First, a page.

Hobo Gamer: Ashes of Creation

Navigation
1. Origins / Overview
2. Nodes / World Events / Politics and Housing / Sieges
3. Player versus Player / Caravans, Trade, and the Economy / Storytelling
4. Seasons and Weather / Combat / Characters and Classes
5. Monetization / Referral Program / Funding and Kickstarter / Closing Thoughts

Seasons and Weather

That’s right – in addition to weather cycles, the game has actual seasons. The current plan is for an in-game season to progress once a week during scheduled downtime, meaning you’ll see a full year cycled over the course of about a month. We’ve even seen in-engine concepts indicating that some of the game’s creatures will change their appearance according to the season.

Best of all, the changes aren’t just cosmetic. While we don’t yet know the full extent of the impact, we do know that it will have some effect on the terrain (the lake in the above video freezes over, snow is said to block certain passages), it will vary by zone in accordance with biome, and that it will have some effect on crop rotations in the game’s farming system (of which we know little more than that it exists).

I want these cycles to affect a wide array of mechanics, including; NPC generation, boss content, dungeons, drop tables, Node progression, combat, skill use, gatherables, trade routes, NPC appearances, and weather. How you approach the world will depend on the world’s mood at that time. Certainly you might re-consider your approach to that dungeon if it’s fall rather than spring.

– [Our Immersive World Environments]

It’s all part of the game’s broader commitment to immersion as a core pillar of its design philosophy, and while it’s not something I’ve never thought I needed before now, I’m certainly not going to say no when I’m offered it. These types of systems can make a big impact on your ability to lose yourself in a virtual world, so as long as they aren’t coming at the cost of core game systems, I’m fully on board.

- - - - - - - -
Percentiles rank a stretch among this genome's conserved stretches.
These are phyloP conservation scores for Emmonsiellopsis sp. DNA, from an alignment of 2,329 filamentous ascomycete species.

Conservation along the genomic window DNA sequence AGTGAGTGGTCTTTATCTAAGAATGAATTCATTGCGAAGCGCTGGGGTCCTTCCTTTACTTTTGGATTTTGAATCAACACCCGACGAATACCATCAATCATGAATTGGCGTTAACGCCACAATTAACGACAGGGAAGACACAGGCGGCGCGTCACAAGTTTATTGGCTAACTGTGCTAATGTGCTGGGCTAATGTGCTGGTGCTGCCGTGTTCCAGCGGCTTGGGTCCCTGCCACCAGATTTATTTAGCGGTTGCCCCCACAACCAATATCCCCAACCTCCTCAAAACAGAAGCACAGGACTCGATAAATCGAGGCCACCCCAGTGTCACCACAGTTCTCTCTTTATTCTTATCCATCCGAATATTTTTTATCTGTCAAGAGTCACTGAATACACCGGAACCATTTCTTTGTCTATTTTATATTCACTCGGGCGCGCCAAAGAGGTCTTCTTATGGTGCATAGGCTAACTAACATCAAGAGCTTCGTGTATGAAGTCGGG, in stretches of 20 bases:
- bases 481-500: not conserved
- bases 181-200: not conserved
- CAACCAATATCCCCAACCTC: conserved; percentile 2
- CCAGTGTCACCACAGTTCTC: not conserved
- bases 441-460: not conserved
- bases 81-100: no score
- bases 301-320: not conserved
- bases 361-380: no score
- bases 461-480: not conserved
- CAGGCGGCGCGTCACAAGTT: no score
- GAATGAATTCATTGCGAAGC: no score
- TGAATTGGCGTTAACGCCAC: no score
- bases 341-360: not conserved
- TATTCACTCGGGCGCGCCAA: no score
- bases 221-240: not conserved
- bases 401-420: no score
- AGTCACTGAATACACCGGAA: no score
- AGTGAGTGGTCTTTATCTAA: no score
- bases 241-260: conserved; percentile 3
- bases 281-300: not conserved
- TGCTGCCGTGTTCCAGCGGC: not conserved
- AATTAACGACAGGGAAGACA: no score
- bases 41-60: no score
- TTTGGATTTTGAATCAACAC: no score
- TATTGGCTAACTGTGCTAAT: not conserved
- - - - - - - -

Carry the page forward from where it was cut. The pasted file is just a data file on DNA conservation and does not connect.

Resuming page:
Combat

Which brings us to combat, somehow relegated to here, all the way back on page 4. The truth is, we don’t know all that much about the specifics of combat yet, which is decidedly odd consider some of the things we do know – like governmental procedures for different metropolis types. All things considered, it’s probably because it takes a lower level of technical preparedness to do sweeping shots of cities while talking about conceptual systems than it does to show off a combat system that actually looks good, but still, I’d definitely like to know a lot more than we do.

What we do is that the game uses some sort of tab targeting system with action elements like dodges, positional attacks, targeted skills, i-frames (skills which grant invincibility), and if the dungeon gameplay test video at the top of page 3 is any indicator, skills with a high level of environmental interactability. You can see a tiny bit of combat in the video above, but remember that even though the art assets are pretty amazing, this is still pre-alpha footage, so it’s better to go in with pre-alpha expectations.

Where exactly this falls on the great spectrum of MMO combat systems remains to be seen, but I think the general expectation is that we’ll see something that plays similarly to Guild Wars 2. However, whether or not that expectation is actually anywhere in the ballpark remains to be seen.

Characters and Classes

Ashes of Creation’s character advancement system is a fairly traditional vertical leveling affair, with players choosing from one of eight staple fantasy archetypes to begin their journey: Fighter, Tank, Rogue, Ranger, Mage, Summoner, Cleric, or Bard. However, it’s not without its own twists on the formula.

At a certain point in their primary archetype’s progression, players will be able to add a second subclass from any of the remaining archetypes, enabling them to augment their original archetype’s skills with effects from their secondary one.